# Homomorphism of universal algebras

*This article defines a term related to universal algebra*

## Contents

## Definition

Let and be two algebras in a variety of algebras. Then, a map from to is termed a **homomorphism of universal algebras** if where is a member of the operator domain corresponding to the variety.

The on the left is in and the on the right is in .

## Examples

### Homomorphism of magmas

Consider the variety of magmas: a magma is a set equipped with a binary operation. The operator domain here consists of a single operator: the binary operation of multiplication (denoted as ). Thus, given a map → of magmas, is a homomorphism if and only if, for every in :

The on the left is in and the on the right is in .

Here, plays the role of . Note that we have used infix notation for as opposed to prefix notation for , which is why the expression looks somewhat different.

### Homomorphism of monoids

Consider the variety of monoids: a monoid is a set equipped with a binary operation , as well as a constant called the neutral element , such that:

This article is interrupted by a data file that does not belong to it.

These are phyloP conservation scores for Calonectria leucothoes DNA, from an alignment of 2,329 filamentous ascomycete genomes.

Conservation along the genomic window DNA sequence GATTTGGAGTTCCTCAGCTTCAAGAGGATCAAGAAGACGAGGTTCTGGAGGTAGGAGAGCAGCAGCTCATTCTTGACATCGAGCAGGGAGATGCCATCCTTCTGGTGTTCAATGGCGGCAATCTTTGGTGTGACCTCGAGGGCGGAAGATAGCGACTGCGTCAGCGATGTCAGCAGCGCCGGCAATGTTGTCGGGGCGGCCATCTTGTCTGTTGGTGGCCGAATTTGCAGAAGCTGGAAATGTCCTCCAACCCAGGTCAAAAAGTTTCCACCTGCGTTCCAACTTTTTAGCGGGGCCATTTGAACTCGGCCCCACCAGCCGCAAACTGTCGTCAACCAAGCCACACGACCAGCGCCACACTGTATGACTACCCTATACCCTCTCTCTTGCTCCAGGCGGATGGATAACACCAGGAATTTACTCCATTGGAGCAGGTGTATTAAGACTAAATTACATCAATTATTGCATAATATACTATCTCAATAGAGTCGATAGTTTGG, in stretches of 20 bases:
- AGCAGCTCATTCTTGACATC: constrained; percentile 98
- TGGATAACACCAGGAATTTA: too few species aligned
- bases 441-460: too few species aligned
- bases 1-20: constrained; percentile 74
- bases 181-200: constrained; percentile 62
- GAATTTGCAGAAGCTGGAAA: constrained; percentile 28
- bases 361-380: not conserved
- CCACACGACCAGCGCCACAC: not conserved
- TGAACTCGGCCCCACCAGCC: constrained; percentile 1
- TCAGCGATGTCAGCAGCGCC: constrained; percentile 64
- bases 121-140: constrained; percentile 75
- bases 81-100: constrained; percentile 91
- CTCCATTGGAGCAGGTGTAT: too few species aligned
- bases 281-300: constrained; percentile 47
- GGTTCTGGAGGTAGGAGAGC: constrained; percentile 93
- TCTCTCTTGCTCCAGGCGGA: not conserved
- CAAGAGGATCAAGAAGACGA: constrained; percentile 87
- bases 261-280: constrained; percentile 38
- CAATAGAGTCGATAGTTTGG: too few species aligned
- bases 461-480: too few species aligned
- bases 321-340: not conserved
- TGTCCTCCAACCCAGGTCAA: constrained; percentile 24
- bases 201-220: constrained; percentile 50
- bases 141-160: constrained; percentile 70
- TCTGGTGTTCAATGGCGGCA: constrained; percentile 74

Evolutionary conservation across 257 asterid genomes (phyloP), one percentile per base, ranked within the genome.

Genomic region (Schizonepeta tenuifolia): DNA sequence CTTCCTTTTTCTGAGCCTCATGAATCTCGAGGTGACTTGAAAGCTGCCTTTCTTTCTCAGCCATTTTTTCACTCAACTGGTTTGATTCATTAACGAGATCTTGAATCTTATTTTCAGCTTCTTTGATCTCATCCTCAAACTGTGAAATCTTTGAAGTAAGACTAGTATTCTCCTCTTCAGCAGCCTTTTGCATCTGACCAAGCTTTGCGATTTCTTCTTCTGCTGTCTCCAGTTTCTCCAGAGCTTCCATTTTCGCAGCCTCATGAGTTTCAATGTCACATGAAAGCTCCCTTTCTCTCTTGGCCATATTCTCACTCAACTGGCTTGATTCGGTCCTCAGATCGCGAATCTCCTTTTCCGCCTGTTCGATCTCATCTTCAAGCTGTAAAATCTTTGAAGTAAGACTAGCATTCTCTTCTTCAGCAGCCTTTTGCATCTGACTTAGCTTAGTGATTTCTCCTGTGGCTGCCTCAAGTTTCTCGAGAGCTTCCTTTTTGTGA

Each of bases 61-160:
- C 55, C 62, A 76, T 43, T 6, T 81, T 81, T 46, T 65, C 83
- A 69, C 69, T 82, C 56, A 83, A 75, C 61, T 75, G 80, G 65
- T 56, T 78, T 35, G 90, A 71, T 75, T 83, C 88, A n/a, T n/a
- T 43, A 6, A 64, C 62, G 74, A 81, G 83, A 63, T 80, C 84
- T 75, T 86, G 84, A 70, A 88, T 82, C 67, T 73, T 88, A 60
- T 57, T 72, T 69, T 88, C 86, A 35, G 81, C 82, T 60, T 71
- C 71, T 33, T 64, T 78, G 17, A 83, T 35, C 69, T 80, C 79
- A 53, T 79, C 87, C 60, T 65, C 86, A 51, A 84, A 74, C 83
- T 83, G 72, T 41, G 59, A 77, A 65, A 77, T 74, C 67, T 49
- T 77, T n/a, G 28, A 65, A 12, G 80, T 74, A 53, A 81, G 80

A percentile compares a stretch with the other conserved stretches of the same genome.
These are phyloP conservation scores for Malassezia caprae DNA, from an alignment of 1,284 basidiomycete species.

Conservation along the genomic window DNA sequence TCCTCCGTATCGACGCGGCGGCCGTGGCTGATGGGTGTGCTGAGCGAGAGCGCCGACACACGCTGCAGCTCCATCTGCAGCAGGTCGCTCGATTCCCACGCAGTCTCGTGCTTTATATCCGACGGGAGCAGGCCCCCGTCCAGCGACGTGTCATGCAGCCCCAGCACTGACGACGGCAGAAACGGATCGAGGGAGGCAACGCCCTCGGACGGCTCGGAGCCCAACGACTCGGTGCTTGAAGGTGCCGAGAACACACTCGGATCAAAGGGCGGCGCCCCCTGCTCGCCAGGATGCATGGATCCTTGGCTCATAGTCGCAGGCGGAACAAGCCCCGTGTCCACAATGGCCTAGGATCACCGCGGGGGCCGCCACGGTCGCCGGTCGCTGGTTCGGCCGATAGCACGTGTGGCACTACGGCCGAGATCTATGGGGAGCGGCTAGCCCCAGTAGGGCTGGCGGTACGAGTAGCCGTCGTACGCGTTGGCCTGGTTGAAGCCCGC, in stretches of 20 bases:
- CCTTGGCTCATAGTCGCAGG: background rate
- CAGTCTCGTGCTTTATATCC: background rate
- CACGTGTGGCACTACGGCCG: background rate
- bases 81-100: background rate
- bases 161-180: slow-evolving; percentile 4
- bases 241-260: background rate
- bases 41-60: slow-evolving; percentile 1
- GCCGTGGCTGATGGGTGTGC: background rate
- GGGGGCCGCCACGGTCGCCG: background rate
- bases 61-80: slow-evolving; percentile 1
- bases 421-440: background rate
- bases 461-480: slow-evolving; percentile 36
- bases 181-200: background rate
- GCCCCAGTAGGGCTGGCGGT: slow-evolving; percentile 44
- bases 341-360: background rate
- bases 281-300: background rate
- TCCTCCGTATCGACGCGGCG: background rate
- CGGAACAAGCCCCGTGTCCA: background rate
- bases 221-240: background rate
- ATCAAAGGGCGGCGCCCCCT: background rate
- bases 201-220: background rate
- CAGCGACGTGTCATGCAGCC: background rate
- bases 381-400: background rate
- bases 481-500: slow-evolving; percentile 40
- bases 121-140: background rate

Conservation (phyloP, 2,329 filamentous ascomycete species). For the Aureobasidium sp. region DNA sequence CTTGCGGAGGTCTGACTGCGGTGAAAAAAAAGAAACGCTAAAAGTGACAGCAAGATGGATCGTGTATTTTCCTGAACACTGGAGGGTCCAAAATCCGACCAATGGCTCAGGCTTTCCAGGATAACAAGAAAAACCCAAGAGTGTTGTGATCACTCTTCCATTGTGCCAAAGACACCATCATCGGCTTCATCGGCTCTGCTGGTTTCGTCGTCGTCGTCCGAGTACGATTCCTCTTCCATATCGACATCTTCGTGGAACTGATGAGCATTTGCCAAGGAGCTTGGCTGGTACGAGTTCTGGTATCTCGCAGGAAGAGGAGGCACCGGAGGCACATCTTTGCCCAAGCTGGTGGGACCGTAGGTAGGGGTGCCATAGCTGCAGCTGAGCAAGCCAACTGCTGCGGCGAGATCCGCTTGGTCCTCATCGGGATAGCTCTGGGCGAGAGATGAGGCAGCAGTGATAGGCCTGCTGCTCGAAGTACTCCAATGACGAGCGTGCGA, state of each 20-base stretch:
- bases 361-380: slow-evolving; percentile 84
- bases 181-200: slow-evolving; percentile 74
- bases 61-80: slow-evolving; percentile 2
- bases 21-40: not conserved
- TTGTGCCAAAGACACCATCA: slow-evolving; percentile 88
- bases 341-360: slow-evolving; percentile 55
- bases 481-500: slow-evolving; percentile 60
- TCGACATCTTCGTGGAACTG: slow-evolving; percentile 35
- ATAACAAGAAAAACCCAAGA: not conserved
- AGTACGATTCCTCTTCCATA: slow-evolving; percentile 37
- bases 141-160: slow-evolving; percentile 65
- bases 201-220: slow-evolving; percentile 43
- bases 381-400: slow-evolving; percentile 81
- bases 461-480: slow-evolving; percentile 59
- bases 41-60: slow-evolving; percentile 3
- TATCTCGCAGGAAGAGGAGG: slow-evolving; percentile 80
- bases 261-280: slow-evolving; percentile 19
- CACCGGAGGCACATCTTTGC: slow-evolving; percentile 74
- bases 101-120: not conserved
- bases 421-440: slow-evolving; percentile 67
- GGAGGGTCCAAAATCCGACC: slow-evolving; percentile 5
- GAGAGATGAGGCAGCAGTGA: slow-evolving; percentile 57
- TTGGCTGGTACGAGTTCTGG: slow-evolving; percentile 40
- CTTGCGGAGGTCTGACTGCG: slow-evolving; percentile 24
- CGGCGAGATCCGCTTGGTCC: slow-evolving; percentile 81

- viz is associative
- viz is a neutral element for

A map → of monoids is termed a homomorphism of monoids of and \phi(e) = e</math>.

Note that since every monoid is also a magma (by only looking at the binary operation) we can also talk of *magma-theoretic* homomorphisms of monoids. However, it is *not* true that any magma-theoretic homomorphism is also a homomorphism of monoids. In particular, the neutral element may not go to the neutral element.

### Homomorphism of groups

`Further information: homomorphism of groups`

A homomorphism of groups is a map from one group to another that preserves: the binary operation, the inverse operation and the neutral element. It turns out that any magma-theoretic homomorphism between groups is also a homomorphism of groups. Hence, we can also define a homomorphism of groups as a set-theoretic map between groups that preserves the binary operation.